Tag: Estonia

Estonian Pea Soup. Hernesupp

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Traditional Pea Soup. Hernesupp

Vastlapäev, known as Shrove Tuesday in much of the English-speaking world, the Estonians celebrate this day a little differently.

Instead of pancakes, we eat split pea soup and the delicious Vastlakukkel cream cake.
Traditionally children will sled down any available hill of snow, to get “long linens”.  And not only children. Tomorrow, after meeting I am going with my colleges  to sled, as well.
And later we have pea soup and Vastlakukkel!
Today, of course nobody care about linen, this is just for fun:)

The name Vastlapaev is taken from the German word “fasten” (to fast). And after Vastlapäev started fast, because meat was ran out.

Traditional pea soup takes time, so this is reasonable to cook more soup and leftovers freeze or store in clean airtight jar.

Traditional Estonian Pea Soup. Hernesupp

  • Servings: 4-6
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Traditional Estonian Pea Soup takes time, but it is worth it

Ingredients

  • 500 g pork, best is (smoked) leg or ribs or pork belly
  • 0,5 glass of pearl barley
  • 400 g dried yellow peas
  • 1 onion, sliced
  • 2 carrots, sliced
  • for seasoning salt, mustard, pepper, garlic

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How To Do Estonian Black Bread. Leib

Estonian Black Bread is fermented Rye Bread.
For this bread, we have even the own word: LEIB.
“white wheat bread” we call “Sai”.

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Estonian Black Rye Bread. Leib

Of course, shops are full of different loaves of bread, even with nuts and chocolate.
But some years ago, our first lady Evelin Ilves promoted the homemade bread. So, today, I believe, all Estonian woman has their own home-made bread recipe.

Each Estonian eat ca 10 kg white wheat bread and 30 kg black rye bread per year, so Rye bread is very popular and I can say, that this is something very “Estonian”.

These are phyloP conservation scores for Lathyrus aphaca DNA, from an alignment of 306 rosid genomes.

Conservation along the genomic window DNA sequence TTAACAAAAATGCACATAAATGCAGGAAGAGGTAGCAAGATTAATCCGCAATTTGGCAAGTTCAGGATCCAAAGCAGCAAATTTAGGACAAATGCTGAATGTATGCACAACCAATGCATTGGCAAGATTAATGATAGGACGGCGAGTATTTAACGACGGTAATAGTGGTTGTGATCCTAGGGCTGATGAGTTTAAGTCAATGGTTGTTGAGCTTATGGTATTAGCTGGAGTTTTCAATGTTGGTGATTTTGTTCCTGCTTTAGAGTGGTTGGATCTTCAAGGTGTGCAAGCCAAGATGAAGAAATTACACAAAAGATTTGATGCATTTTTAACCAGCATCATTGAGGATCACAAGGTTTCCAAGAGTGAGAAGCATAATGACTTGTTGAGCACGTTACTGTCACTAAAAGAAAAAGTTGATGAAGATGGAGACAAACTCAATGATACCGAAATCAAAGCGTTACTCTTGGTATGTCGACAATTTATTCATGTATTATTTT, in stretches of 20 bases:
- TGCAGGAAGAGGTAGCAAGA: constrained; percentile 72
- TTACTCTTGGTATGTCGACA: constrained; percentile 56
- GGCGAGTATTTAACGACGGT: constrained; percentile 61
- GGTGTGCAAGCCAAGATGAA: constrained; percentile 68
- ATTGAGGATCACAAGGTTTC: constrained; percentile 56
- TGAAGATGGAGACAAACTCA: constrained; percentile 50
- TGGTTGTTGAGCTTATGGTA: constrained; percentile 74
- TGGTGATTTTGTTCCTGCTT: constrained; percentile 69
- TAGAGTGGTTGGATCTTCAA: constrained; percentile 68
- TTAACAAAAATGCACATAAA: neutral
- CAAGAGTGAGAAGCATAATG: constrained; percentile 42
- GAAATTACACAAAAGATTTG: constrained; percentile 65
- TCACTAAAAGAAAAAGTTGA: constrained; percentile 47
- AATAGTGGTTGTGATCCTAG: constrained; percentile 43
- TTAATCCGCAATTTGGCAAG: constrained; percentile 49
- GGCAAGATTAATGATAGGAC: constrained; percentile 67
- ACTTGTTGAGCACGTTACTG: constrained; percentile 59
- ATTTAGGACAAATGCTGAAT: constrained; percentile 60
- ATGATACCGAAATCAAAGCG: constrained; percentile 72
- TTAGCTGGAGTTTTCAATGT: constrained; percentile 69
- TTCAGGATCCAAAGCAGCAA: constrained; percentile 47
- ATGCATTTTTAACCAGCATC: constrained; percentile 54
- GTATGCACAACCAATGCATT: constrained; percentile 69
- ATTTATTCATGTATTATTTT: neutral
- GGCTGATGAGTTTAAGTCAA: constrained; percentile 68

24th February is Estonian Independence Day,  our republic become 99 years old 🙂
so this is the best day to bake the Estonian traditional rye Leib.

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Shrove Tuesday Buns. Vastlakuklid

oo, I LOVE Shrove Tuesday Buns:)

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Shrove Tuesday Buns. Vastlakukkel

I do not eat and like too many cookies and pies, but twice in the year: gingerbread and Shrove Tuesday Buns… I can eat without shame and limit 🙂

It seems easy stuff, but in Estonia, we have two parties. One camp says that Vastlakukkel must be only with whipped cream. And others are sure, that it must contain whipped cream and jam. So, the choice is yours.

Shrove Tuesday Buns

  • Servings: 15-16 buns
  • Difficulty: easy
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A traditional Shrove Tuesday dessert after Pea Soup and Pork legs

Ingredients

  • 2 dl milk
  • 25 g yeast
  • 3 tablespoon sugar
  • 1 egg
  • 100 g butter
  • 1/2 teaspoon salt, 1 teaspoon cardamom
  • 6 dl flour
  • 1 egg for coating buns
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Estonian Style Sauerkraut with Pork and Barley. Mulgikapsad

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Estonian Style Sauerkraut with Pork and Barley. Mulgikapsad

Estonian Style Sauerkraut with Pork and Barley is called ” Mulgikapsad”. Kapsad- means Cabbage and
Mulgi- Mulgimaa is an area in South-Estonia, with own culture, traditions, food and dialect.

This area and culture is a perfect example of the globalisation already in 19th of the century. During the American Civil War from 1861 to 1865 was the lack of cotton and price was very high.
So, as demand for alternatives. South Estonia, Mulgimaa has perfect conditions for the cultivation of linen. Bondage was in Estonia abolished 1816, but still, farmers were very poor and the land was owned by landlords. But because of America and demand for linen, farmers get enough money to buy from landlords land and farms. And this area becomes rich and successful. This made others little bit jealous and they started to call people and this area Mulgimaa 🙂
In Latvia means word- Mulk- ” silly” and in Estonia it means “hole”- in meaning that all richness went into the one hole…:)

I am Mulk ( person, who is living and born in Mulgimaa), as well. My mother’s ancestry has been lived in Mulgimaa more than 400 years. Maybe more, but we have first written documents from 1630 of the year 🙂

Mulgikapsad can be served as a meal unto itself, usually with boiled potato and certainly with some fermented milk for a drink. You may cook this as a vegan, without meat.

Barley has been cultivated in Estonia longer than any other crops – for over 4,000 years. And pearl barley has been a staple food for Estonians through the ages; it has even been a food fit for celebrations. In the olden days, the tradition in Estonian villages was to make sauerkraut soup with pork and barley groats on Thursdays and Sundays.

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Sauerkraut Soup. Hapukapsasupp

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Sauerkraut Soup. Hapukapsasupp